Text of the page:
People’s dietary needs were met, there were several choices of meal, but there were some negative comments about the food provided. The registered manager had regularly consulted people about the menu and the activities on offer.

People and their family members felt confident that they could take any concern or complaint to the registered manager and it would be dealt with appropriately. The registered manager said, “A complaint is an opportunity for us to learn.”

The registered manager had been in post for one year. They said the culture of the home since their arrival was “moving forwards”. In that time they had formed a strong, happy team of staff who felt the home was well-led. Many changes had been implemented, for residents, the business and premises and for supporting and valuing staff.

Inspection areas

Safe

Good

Updated 22 December 2016

The service was safe.

People were protected through safe recruitment of staff, adequate staffing levels and attention to managing individual and generic risks.

People’s medicines were handled in a safe way for them.

The premises and equipment were regularly serviced and were maintained to a safe standard.

People were safeguarded from abuse because staff know how to respond to any concerns to protect people.

There were arrangements in place should there be an unforeseen emergency.

Effective

Good

Updated 22 December 2016

The service was effective.

People received a nutritious diet, specialist dietary needs were met and there was a choice of menu but some people did not like all the food on offer.

People’s consent was sought at all times and people legal rights were upheld.

People benefitted from a staff team which was trained, supervised and well supported.

People’s health care needs were very well met because the staff were quick to identify problems and contact appropriate health care professionals.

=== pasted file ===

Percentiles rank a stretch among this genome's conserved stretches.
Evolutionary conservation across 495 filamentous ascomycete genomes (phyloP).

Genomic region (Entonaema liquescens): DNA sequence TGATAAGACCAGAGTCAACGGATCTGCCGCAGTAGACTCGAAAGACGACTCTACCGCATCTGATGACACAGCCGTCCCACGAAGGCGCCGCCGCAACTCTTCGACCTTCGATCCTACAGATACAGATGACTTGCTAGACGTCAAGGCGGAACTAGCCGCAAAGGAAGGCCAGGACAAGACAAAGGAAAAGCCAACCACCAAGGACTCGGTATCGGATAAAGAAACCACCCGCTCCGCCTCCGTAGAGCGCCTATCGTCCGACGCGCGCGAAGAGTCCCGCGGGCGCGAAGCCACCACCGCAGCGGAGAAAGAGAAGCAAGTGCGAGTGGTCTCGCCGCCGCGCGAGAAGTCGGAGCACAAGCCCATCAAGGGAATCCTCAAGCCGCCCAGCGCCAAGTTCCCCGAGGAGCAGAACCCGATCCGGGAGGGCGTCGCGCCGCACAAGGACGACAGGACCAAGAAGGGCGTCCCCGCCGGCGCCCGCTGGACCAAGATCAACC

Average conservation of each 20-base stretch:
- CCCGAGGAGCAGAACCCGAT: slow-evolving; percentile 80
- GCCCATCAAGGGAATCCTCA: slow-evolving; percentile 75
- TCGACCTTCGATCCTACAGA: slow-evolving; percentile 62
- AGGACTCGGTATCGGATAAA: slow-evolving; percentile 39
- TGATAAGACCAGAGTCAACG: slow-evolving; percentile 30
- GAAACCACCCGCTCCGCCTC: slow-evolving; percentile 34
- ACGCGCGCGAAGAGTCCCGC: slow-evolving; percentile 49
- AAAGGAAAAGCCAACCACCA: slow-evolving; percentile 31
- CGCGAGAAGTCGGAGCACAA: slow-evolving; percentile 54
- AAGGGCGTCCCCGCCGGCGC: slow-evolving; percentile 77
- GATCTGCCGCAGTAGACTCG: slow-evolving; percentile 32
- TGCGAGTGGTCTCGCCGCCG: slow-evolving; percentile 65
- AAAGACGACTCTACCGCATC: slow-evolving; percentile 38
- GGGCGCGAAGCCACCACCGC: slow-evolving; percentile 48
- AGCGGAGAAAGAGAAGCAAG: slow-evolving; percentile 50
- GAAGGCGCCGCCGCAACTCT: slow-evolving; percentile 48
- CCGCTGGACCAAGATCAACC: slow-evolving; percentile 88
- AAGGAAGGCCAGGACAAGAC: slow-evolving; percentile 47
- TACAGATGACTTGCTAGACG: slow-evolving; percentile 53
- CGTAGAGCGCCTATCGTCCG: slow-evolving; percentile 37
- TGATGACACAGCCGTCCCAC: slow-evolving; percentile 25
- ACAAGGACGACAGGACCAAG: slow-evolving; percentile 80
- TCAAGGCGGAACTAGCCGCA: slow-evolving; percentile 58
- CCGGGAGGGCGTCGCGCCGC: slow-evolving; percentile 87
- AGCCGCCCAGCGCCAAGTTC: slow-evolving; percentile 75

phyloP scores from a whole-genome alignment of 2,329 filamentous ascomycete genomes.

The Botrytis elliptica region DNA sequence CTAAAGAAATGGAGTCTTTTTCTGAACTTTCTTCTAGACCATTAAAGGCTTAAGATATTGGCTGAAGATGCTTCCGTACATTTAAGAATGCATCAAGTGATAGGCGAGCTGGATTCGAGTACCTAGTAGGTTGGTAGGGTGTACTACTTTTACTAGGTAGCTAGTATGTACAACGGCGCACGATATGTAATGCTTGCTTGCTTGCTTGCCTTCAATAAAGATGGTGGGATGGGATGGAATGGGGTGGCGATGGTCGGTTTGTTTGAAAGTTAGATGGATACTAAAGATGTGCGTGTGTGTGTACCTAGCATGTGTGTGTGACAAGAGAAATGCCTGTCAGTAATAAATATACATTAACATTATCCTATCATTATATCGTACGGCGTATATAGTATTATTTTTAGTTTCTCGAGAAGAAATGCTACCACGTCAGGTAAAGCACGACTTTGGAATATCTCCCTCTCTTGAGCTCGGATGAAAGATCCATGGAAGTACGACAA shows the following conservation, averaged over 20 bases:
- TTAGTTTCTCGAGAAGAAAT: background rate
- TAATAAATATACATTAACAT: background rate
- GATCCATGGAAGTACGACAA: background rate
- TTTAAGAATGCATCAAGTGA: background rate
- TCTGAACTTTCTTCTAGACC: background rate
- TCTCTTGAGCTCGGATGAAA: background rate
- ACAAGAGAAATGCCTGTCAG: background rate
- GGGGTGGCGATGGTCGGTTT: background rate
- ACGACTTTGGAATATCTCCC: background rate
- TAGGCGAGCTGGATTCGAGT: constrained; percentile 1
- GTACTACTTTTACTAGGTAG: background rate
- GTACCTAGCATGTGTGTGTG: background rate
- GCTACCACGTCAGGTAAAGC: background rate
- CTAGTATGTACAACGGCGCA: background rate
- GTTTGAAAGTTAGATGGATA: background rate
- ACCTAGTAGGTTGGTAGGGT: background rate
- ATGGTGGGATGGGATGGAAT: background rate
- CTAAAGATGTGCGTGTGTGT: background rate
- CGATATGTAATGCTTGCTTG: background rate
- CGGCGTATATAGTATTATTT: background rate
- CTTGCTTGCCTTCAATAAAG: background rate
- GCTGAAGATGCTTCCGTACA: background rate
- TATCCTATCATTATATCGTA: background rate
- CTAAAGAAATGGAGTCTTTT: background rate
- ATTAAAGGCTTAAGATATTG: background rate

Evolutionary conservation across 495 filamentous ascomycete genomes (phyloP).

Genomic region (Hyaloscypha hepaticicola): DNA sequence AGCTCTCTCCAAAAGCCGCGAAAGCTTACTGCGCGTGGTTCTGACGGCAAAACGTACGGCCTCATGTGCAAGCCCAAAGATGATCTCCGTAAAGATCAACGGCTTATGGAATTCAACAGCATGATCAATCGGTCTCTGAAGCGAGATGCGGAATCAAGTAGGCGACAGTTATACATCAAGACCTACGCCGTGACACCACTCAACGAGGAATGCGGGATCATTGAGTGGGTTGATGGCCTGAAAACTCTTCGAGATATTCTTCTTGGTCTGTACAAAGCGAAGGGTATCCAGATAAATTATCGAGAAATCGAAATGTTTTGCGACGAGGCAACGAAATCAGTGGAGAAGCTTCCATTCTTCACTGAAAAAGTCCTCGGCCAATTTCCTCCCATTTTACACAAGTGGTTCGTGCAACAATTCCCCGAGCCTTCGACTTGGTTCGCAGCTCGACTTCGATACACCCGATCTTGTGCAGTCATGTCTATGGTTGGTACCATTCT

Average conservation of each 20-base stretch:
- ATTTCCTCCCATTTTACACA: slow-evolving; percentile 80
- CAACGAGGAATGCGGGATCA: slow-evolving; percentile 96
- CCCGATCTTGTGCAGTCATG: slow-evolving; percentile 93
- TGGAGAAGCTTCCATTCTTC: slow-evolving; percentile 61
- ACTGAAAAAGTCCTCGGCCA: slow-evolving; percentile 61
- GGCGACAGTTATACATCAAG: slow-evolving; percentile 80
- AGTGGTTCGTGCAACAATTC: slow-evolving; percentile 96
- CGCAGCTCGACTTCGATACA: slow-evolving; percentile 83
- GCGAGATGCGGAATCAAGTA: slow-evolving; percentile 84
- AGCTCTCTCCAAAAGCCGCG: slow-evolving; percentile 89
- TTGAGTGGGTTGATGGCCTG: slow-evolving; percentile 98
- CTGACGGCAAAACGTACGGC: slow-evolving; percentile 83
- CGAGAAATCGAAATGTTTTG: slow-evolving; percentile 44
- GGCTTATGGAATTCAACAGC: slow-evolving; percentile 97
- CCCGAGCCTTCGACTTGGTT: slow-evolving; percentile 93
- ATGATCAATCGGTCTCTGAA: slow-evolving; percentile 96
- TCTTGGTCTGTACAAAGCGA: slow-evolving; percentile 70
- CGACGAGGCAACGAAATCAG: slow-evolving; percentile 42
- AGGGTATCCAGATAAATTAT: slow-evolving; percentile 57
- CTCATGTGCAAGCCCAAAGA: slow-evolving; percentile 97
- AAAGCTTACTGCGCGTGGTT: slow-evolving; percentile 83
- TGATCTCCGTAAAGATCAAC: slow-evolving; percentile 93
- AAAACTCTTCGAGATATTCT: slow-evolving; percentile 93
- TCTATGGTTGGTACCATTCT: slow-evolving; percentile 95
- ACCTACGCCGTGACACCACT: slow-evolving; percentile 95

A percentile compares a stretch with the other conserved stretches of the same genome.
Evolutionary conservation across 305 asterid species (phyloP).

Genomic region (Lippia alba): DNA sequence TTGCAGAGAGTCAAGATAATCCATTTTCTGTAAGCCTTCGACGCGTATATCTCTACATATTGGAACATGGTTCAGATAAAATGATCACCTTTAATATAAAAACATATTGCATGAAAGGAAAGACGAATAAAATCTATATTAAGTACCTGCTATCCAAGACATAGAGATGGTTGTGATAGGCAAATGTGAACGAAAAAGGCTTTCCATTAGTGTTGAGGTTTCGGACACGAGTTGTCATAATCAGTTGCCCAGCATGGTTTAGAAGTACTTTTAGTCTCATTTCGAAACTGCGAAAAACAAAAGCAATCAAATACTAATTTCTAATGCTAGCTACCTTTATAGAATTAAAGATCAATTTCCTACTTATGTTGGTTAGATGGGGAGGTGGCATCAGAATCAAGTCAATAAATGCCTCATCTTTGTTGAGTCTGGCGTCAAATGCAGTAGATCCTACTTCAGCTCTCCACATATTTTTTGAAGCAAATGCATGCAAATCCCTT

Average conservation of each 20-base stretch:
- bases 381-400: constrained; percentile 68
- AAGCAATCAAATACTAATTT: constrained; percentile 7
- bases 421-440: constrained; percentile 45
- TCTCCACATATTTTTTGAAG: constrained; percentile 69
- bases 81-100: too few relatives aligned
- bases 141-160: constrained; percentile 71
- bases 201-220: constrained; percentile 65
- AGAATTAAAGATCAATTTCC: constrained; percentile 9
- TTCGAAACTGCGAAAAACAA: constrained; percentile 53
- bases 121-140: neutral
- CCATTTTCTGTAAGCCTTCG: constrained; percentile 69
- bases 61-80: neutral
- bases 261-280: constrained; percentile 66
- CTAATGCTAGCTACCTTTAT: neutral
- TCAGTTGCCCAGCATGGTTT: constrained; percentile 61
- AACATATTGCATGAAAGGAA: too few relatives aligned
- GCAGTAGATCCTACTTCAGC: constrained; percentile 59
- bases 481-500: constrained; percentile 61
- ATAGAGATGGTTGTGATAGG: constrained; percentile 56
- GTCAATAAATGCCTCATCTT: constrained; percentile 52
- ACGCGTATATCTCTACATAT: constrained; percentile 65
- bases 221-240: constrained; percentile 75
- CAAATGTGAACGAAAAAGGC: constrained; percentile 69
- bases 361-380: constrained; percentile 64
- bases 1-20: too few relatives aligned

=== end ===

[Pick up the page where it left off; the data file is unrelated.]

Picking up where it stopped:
Caring

Good

Updated 22 December 2016

The service was caring.

People’s views were sought and responded to.

A caring attitude was led from the top. People were treated with kindness, compassion and respect and their privacy was upheld.

Staff had made meaningful relationships with people.

People received a high standard of end of life care, with compassion and kindness.

Responsive

Good

Updated 22 December 2016

The service was responsive.

People’s care was planned with them in detail and delivered to a high standard.

There were many activities available for people to engage in, based on information from people using the service, but some people found these did not suit their particular interests.

People felt confident in taking any concern or complaint to the registered manager and that it would be dealt with appropriately.

Well-led

Good

Updated 22 December 2016

The service was well-led.

A culture of working to a high standard, and team work were led from the top by competent management.

People, staff and health care professionals complemented the standard of management.

There were comprehensive systems in place to monitor the standard of service and safety at the home.

A lot of improvements had been made and there were plans for continuing improvement, taking into account people’s views.

Regulatory requirements were being met.